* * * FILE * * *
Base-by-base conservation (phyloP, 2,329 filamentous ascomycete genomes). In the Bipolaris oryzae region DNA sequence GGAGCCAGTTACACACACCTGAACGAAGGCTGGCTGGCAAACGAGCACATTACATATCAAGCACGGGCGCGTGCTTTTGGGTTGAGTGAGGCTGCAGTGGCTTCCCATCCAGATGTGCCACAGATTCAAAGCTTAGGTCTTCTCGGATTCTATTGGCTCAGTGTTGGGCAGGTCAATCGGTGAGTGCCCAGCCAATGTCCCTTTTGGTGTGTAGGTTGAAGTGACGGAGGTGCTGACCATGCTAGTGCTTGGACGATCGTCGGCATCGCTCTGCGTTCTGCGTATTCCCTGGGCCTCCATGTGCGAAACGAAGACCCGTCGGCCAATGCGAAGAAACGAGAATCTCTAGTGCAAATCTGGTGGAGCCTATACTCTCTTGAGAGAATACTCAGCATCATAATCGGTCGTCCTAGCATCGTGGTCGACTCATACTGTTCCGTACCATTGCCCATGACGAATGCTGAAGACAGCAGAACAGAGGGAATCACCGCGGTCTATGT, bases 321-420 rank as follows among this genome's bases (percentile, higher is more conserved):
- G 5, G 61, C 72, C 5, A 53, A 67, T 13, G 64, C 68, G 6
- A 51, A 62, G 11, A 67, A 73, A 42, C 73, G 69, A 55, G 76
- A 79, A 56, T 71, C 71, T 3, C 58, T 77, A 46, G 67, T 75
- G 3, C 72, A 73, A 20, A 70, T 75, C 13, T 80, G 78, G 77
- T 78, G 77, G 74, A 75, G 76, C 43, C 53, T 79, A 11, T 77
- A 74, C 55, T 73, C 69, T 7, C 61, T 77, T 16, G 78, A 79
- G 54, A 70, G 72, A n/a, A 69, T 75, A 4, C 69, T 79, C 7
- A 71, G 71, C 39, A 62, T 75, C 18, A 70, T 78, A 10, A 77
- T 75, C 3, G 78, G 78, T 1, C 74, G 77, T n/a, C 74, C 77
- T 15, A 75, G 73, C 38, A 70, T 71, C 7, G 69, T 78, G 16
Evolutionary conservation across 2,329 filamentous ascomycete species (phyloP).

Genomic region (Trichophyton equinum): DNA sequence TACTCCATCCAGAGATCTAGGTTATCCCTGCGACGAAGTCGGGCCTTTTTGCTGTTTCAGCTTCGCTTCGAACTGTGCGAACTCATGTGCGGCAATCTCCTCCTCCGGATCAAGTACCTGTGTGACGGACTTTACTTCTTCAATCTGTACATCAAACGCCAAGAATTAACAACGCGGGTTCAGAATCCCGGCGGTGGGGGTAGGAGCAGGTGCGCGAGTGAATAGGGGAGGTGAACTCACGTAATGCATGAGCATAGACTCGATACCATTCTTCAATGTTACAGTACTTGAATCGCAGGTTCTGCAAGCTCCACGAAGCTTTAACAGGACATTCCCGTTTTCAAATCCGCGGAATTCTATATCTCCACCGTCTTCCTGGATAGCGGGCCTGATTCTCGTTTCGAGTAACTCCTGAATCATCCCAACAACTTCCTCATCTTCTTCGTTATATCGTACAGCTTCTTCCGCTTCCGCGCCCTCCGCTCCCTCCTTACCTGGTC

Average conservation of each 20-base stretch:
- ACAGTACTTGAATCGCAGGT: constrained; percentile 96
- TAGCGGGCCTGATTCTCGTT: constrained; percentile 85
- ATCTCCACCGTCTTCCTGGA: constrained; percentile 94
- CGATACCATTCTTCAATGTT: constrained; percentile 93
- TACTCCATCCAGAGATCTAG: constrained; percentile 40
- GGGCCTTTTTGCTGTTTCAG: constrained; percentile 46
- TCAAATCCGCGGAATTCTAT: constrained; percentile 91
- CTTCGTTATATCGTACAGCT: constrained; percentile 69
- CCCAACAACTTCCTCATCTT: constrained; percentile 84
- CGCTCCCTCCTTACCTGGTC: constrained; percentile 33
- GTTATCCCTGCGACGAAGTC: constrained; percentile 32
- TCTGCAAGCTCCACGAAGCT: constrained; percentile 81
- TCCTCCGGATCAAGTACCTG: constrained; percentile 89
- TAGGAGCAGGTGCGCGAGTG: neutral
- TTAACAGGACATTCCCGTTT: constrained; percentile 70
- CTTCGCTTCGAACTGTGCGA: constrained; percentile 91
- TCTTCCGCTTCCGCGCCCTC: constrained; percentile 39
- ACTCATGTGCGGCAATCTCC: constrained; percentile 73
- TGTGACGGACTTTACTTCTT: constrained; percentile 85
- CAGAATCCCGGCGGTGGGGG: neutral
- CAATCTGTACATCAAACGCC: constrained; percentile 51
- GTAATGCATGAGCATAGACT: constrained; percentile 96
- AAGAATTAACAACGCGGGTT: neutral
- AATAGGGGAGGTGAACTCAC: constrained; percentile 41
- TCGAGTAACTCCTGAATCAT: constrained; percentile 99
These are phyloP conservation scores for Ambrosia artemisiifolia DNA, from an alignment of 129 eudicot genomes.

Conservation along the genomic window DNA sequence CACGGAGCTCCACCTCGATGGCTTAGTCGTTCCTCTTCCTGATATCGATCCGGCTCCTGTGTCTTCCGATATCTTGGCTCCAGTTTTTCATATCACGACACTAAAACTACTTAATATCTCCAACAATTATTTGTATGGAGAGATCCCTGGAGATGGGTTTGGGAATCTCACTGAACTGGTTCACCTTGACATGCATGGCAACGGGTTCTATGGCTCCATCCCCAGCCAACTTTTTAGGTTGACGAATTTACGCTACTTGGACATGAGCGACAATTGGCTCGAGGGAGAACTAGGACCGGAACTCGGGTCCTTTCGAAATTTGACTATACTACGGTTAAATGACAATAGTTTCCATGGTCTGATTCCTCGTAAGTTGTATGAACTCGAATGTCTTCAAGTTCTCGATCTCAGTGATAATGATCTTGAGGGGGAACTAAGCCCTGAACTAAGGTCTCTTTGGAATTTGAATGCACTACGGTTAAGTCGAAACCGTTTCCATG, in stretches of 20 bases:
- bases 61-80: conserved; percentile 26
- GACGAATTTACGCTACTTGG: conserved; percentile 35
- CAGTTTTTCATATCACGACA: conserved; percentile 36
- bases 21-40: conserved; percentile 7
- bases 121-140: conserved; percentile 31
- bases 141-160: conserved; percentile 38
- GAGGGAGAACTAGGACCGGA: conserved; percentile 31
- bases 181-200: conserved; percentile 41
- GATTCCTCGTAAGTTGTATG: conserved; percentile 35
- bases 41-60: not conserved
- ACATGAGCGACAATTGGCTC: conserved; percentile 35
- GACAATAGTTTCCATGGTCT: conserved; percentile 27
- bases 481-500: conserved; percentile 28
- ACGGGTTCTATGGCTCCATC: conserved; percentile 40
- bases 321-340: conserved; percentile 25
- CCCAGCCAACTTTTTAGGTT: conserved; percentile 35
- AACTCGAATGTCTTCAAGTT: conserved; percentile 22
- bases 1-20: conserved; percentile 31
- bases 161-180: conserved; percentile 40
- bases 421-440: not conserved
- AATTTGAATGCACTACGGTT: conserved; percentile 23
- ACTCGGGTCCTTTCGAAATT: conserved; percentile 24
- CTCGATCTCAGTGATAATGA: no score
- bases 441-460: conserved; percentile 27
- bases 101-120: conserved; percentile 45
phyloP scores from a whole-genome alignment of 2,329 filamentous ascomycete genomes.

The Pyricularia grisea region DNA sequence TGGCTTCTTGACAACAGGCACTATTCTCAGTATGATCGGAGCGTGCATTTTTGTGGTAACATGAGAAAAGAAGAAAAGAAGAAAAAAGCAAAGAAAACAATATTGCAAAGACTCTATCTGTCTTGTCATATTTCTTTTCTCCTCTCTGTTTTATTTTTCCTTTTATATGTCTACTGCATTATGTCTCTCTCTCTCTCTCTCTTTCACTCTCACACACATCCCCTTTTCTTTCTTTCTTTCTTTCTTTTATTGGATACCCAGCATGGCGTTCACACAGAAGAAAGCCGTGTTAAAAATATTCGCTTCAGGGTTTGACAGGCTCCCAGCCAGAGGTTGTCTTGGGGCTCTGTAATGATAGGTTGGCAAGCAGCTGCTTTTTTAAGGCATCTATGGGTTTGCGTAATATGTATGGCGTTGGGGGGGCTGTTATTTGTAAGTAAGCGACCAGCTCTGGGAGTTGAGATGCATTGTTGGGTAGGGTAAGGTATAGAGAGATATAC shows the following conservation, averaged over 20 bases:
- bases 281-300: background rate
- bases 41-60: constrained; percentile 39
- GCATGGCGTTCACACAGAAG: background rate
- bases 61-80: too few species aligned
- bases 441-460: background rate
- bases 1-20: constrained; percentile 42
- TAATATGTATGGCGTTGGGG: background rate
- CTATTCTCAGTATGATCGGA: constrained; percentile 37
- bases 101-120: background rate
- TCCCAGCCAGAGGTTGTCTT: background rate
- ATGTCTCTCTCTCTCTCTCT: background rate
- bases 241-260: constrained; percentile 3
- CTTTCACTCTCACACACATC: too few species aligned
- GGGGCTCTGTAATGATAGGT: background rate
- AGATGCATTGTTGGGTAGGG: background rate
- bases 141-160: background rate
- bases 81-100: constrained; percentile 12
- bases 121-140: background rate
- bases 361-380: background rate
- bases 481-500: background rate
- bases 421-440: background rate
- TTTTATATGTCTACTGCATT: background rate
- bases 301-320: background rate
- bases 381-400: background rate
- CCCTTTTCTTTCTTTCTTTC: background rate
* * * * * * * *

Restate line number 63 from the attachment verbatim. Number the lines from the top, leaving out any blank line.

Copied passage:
- ACTCGGGTCCTTTCGAAATT: conserved; percentile 24